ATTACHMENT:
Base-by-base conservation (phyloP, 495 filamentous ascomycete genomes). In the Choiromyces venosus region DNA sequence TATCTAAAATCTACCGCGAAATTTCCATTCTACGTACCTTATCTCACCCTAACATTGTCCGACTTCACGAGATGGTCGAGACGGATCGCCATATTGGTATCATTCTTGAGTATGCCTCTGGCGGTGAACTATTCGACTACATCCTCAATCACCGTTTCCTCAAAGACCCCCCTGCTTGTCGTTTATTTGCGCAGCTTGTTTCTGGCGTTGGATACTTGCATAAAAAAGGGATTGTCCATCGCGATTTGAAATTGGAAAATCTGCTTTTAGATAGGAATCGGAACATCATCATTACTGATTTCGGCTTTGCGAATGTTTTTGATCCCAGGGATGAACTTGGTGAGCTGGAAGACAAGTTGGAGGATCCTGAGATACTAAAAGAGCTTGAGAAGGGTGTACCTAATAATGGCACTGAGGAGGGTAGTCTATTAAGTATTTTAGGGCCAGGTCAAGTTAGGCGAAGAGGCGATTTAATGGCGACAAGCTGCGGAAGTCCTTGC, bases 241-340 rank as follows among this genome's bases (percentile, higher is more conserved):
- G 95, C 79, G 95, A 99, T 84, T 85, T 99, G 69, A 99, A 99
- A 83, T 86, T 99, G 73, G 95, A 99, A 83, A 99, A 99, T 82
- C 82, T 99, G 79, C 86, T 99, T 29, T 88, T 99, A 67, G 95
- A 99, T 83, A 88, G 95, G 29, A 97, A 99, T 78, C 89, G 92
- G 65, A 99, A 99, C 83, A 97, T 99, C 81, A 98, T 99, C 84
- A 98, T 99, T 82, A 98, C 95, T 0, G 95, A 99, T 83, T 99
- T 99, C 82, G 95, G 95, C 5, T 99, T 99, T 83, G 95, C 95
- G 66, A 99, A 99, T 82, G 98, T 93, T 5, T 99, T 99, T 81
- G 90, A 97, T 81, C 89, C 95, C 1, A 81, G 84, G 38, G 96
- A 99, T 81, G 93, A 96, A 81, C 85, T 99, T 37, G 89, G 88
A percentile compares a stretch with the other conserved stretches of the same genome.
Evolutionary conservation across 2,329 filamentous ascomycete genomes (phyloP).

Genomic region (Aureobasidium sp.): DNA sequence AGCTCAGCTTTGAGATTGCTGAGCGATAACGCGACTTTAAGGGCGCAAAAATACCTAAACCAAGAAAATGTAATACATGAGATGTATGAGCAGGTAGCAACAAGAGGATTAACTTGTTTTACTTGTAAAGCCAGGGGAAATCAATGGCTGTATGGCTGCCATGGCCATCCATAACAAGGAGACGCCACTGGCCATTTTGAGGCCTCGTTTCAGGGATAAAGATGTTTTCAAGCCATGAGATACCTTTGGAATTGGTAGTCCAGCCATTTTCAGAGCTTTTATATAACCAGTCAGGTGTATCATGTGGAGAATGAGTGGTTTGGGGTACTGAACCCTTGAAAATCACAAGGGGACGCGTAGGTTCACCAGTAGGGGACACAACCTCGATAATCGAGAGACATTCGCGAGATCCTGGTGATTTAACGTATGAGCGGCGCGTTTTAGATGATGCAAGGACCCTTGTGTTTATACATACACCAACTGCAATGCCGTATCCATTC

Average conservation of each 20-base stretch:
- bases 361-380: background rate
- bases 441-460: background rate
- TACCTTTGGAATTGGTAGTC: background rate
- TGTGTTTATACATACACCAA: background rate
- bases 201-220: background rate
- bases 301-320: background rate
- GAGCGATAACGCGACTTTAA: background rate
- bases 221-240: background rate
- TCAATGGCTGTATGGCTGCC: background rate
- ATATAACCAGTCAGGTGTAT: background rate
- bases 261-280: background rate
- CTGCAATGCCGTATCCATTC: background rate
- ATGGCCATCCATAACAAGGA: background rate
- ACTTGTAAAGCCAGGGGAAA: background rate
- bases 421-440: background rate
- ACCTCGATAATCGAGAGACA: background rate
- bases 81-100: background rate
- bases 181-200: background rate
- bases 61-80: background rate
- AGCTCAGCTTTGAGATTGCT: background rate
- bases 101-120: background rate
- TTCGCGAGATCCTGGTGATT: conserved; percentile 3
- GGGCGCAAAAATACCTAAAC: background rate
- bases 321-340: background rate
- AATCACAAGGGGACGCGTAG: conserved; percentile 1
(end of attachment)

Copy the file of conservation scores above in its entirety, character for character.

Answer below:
Base-by-base conservation (phyloP, 495 filamentous ascomycete genomes). In the Choiromyces venosus region DNA sequence TATCTAAAATCTACCGCGAAATTTCCATTCTACGTACCTTATCTCACCCTAACATTGTCCGACTTCACGAGATGGTCGAGACGGATCGCCATATTGGTATCATTCTTGAGTATGCCTCTGGCGGTGAACTATTCGACTACATCCTCAATCACCGTTTCCTCAAAGACCCCCCTGCTTGTCGTTTATTTGCGCAGCTTGTTTCTGGCGTTGGATACTTGCATAAAAAAGGGATTGTCCATCGCGATTTGAAATTGGAAAATCTGCTTTTAGATAGGAATCGGAACATCATCATTACTGATTTCGGCTTTGCGAATGTTTTTGATCCCAGGGATGAACTTGGTGAGCTGGAAGACAAGTTGGAGGATCCTGAGATACTAAAAGAGCTTGAGAAGGGTGTACCTAATAATGGCACTGAGGAGGGTAGTCTATTAAGTATTTTAGGGCCAGGTCAAGTTAGGCGAAGAGGCGATTTAATGGCGACAAGCTGCGGAAGTCCTTGC, bases 241-340 rank as follows among this genome's bases (percentile, higher is more conserved):
- G 95, C 79, G 95, A 99, T 84, T 85, T 99, G 69, A 99, A 99
- A 83, T 86, T 99, G 73, G 95, A 99, A 83, A 99, A 99, T 82
- C 82, T 99, G 79, C 86, T 99, T 29, T 88, T 99, A 67, G 95
- A 99, T 83, A 88, G 95, G 29, A 97, A 99, T 78, C 89, G 92
- G 65, A 99, A 99, C 83, A 97, T 99, C 81, A 98, T 99, C 84
- A 98, T 99, T 82, A 98, C 95, T 0, G 95, A 99, T 83, T 99
- T 99, C 82, G 95, G 95, C 5, T 99, T 99, T 83, G 95, C 95
- G 66, A 99, A 99, T 82, G 98, T 93, T 5, T 99, T 99, T 81
- G 90, A 97, T 81, C 89, C 95, C 1, A 81, G 84, G 38, G 96
- A 99, T 81, G 93, A 96, A 81, C 85, T 99, T 37, G 89, G 88
A percentile compares a stretch with the other conserved stretches of the same genome.
Evolutionary conservation across 2,329 filamentous ascomycete genomes (phyloP).

Genomic region (Aureobasidium sp.): DNA sequence AGCTCAGCTTTGAGATTGCTGAGCGATAACGCGACTTTAAGGGCGCAAAAATACCTAAACCAAGAAAATGTAATACATGAGATGTATGAGCAGGTAGCAACAAGAGGATTAACTTGTTTTACTTGTAAAGCCAGGGGAAATCAATGGCTGTATGGCTGCCATGGCCATCCATAACAAGGAGACGCCACTGGCCATTTTGAGGCCTCGTTTCAGGGATAAAGATGTTTTCAAGCCATGAGATACCTTTGGAATTGGTAGTCCAGCCATTTTCAGAGCTTTTATATAACCAGTCAGGTGTATCATGTGGAGAATGAGTGGTTTGGGGTACTGAACCCTTGAAAATCACAAGGGGACGCGTAGGTTCACCAGTAGGGGACACAACCTCGATAATCGAGAGACATTCGCGAGATCCTGGTGATTTAACGTATGAGCGGCGCGTTTTAGATGATGCAAGGACCCTTGTGTTTATACATACACCAACTGCAATGCCGTATCCATTC

Average conservation of each 20-base stretch:
- bases 361-380: background rate
- bases 441-460: background rate
- TACCTTTGGAATTGGTAGTC: background rate
- TGTGTTTATACATACACCAA: background rate
- bases 201-220: background rate
- bases 301-320: background rate
- GAGCGATAACGCGACTTTAA: background rate
- bases 221-240: background rate
- TCAATGGCTGTATGGCTGCC: background rate
- ATATAACCAGTCAGGTGTAT: background rate
- bases 261-280: background rate
- CTGCAATGCCGTATCCATTC: background rate
- ATGGCCATCCATAACAAGGA: background rate
- ACTTGTAAAGCCAGGGGAAA: background rate
- bases 421-440: background rate
- ACCTCGATAATCGAGAGACA: background rate
- bases 81-100: background rate
- bases 181-200: background rate
- bases 61-80: background rate
- AGCTCAGCTTTGAGATTGCT: background rate
- bases 101-120: background rate
- TTCGCGAGATCCTGGTGATT: conserved; percentile 3
- GGGCGCAAAAATACCTAAAC: background rate
- bases 321-340: background rate
- AATCACAAGGGGACGCGTAG: conserved; percentile 1